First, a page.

Modeling Healthy Behaviors for Your Back-to-School Children

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Written on behalf of the National Institute of Diabetes and Digestive and Kidney Diseases (NIDDK)

For parents, keeping tabs on their children’s eating and physical activity habits can be especially hard once the kids head back to school. As a health professional, you can encourage parents to model healthy behaviors their children may follow when they are away from home. Here are some ideas to share with parents:

Pack Lunches Together

Parents can offer their children the same healthy foods they include in their own lunches. Bringing them grocery shopping gives children a chance to choose foods they like and have a say in planning healthy lunch menus. Share these tips with parents for preparing healthy lunches:

  • substitute a bottle of water for juices or sodas
  • replace a bag of chips with cut-up veggies and hummus
  • substitute low-fat or fat-free cheese and yogurt, without added sugars, for full-fat versions
  • replace white bread with whole-grain bread
  • substitute fresh fruit for cake, cookies, and candy. Children are more likely to eat cut-up or easy-to-peel fruit.
  • substitute lean turkey, chicken, or tuna fish for ham, bologna, or other high-fat, high-sodium meats

Bringing lunch may help children avoid pizza, fries, and other less healthy options that may tempt them in the school cafeteria. Parents should encourage their kids to limit these foods both in and outside school.

ChooseMyPlate has more information for parents about healthy eating, how to get children excited about becoming a MyPlate Champion, and resources parents can share with younger school-age children and teenagers.

Stay on the Move

In addition to healthy eating, parents can model how to work physical activity into busy schedules and lives. Although some children participate in after-school sports or other interests that may involve physical activity, many children are spending less time moving and more time sitting in front of TV and computer screens. Children need at least an hour of moderate-to-vigorous physical activity every day.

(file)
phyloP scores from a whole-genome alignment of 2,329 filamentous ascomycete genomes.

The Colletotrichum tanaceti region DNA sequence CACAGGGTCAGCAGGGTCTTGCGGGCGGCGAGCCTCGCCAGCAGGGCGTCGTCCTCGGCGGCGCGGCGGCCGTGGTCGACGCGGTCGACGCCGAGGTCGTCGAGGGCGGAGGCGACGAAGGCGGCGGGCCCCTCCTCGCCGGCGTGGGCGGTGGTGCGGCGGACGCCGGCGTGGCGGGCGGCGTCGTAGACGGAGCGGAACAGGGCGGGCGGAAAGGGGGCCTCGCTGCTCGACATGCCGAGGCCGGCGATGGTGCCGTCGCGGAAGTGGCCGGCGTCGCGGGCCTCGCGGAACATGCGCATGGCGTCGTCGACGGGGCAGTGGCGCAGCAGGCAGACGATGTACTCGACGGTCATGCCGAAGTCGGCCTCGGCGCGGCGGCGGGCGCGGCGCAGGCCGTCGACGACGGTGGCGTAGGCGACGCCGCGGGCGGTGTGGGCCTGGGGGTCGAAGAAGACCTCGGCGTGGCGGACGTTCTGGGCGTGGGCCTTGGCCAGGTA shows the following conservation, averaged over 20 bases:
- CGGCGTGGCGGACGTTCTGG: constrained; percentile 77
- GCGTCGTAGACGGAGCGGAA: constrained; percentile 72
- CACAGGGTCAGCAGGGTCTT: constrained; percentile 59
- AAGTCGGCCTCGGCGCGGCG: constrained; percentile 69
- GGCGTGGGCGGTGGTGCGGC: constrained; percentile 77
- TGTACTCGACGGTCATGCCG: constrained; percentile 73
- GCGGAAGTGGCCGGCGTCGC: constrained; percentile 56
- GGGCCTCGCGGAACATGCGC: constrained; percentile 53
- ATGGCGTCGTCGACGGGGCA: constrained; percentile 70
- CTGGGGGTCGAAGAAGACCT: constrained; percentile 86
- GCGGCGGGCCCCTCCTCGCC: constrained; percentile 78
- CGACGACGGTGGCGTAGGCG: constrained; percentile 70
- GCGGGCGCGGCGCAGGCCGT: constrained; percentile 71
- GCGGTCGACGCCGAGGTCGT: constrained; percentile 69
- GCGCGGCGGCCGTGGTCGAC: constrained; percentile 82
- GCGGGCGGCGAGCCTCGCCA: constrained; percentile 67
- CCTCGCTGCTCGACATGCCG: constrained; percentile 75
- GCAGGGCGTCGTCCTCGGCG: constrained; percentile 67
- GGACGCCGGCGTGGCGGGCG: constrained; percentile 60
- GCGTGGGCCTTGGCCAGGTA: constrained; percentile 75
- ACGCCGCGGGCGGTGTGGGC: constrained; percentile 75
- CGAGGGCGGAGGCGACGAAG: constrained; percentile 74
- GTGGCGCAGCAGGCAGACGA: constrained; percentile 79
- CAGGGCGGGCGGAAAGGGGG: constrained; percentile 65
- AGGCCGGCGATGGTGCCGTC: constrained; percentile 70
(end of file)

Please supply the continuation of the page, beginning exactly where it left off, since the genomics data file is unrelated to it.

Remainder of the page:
Parents can become more active with their children by

  • walking—rather than driving—them to school, if possible
  • turning off all devices after dinner and taking a walk or bike ride, dancing to music, or playing hide and seek together instead
  • signing their children up for a school or community sports team and volunteering to be a team referee, coach, or assistant coach
  • helping children with physical limitations choose or adapt activities to meet their needs, such as playing wheelchair basketball or doing wheelchair tennis

Practicing healthy eating and physical activity habits can help both parents and children prevent overweight and obesity, and eventual health problems that could arise. Encourage parents to talk with you or another health professional if they have concerns about their children’s weight.

The NIDDK has information to help families develop healthy habits, as well as a guide specifically to help teenagers take charge of their own health. Parents whose children are overweight can find additional tips and guidance in Helping Your Child Who is Overweight.

The NIDDK sponsors research on how eating, physical activity, and other factors affect weight and health, and how to treat weight-related health problems such as diabetes and chronic kidney disease. Follow the NIDDK on Facebook and Twitter for updates about resources, research, and other activities.

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